The apostle rises to ever greater heights of sustained eloquence: Because in Him it was the good pleasure that all fullness should dwell. This is the climax of the thought. Christ is the first before all creatures; Christ is the first in the redeemed congregation; Christ is the first in the resurrection and in the subsequent glory. He is the Ruler in the Kingdom of Power; He is the Ruler in the Kingdom of Grace; He is the Ruler in the Kingdom of Glory. So Christ is the vessel in which is contained, in which dwells, the fullness of all the divine counsels for creation and humanity; through Him the fullness of all divine thoughts should be expressed, so that His superiority, His preeminence, might be unquestioned in time and eternity. The thought is almost the same as in chap. 2:9.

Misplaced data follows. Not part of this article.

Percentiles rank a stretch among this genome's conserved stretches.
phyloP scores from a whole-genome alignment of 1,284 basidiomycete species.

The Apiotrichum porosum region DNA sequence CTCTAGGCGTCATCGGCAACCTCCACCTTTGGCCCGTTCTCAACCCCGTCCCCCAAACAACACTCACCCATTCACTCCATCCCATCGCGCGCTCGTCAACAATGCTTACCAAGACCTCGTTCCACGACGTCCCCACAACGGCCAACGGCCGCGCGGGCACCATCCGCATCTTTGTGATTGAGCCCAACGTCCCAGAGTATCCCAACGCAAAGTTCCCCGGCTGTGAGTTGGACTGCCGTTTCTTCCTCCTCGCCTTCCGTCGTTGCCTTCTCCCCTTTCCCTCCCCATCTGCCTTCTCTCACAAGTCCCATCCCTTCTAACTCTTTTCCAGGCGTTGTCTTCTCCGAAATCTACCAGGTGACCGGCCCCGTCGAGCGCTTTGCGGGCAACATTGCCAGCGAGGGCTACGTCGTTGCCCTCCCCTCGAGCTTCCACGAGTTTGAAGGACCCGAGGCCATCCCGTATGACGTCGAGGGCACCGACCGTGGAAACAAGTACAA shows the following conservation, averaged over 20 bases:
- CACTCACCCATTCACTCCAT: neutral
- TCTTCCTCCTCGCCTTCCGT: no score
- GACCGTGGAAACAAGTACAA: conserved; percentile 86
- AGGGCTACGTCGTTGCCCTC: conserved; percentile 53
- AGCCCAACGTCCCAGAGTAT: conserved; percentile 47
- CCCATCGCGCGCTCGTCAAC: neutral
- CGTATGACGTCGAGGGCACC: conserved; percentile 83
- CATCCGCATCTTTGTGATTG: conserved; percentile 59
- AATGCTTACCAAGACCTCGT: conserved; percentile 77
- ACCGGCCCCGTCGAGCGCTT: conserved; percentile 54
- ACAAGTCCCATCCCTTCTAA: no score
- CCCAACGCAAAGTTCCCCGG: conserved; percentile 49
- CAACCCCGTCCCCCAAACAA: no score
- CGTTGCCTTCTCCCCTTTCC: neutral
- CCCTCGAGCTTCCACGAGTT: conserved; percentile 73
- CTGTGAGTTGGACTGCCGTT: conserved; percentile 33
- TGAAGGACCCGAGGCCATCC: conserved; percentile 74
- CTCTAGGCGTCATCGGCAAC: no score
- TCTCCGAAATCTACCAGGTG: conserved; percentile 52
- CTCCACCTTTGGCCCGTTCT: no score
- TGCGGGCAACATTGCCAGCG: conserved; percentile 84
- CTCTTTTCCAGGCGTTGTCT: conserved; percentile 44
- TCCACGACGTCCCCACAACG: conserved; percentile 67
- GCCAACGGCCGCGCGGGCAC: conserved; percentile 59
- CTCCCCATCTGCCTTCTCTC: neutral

Not only, however, is the supremacy of Christ emphasized, but also the dependence of the believers upon His work: And that through Him (Christ) everything be reconciled to Him (God the Father), He having made peace through the blood of His cross; through Him, whether things on earth or things in the heavens. This was also God's good pleasure. The apostle evidently does not refer only to the reconciliation which was made through the death of Christ, by which fallen mankind was brought back into the right relation with God. The statement is too broad for that. The culmination of Christ's work, in His state of exaltation, will be to remove the estrangement which exists ever since the evil angels first revolted against the government of God, to effect the reconciliation by which the sum total of all created things shall be restored to its primal harmony with the Creator. See Rom_8:21. The connection of thought, therefore, is this: By the fact that God reconciled us to Himself through the blood of Christ He brought about an adjustment of the relations which were thrown out of alignment by the first revolt, and this will finally result in bringing about harmony and unity between heaven and earth. Not only all those that confess the exalted Christ have entered into this state of proper relation with God, but all creatures that are now groaning under the effects of sin will finally, through the power of the exalted Christ, be delivered from their bondage, thus bringing about the union of heaven and earth, while hell with its occupants will be shut out forever from this glorious reconciliation. All this has resulted and will result from the fact that God has made peace through the blood of His Son's cross. When Christ was nailed to the accursed tree of the cross, it was in punishment for the sins of the world. But at the same time the shedding of His holy, innocent blood atoned for our transgressions, turned the heart of the Father back to us through our Substitute, and changed the state of warfare existing between the holy, righteous God and the sinful world to one of perfect peace. As a consequence of this sacrifice of atonement the union between God and the believers will be perfect and happy throughout all eternity.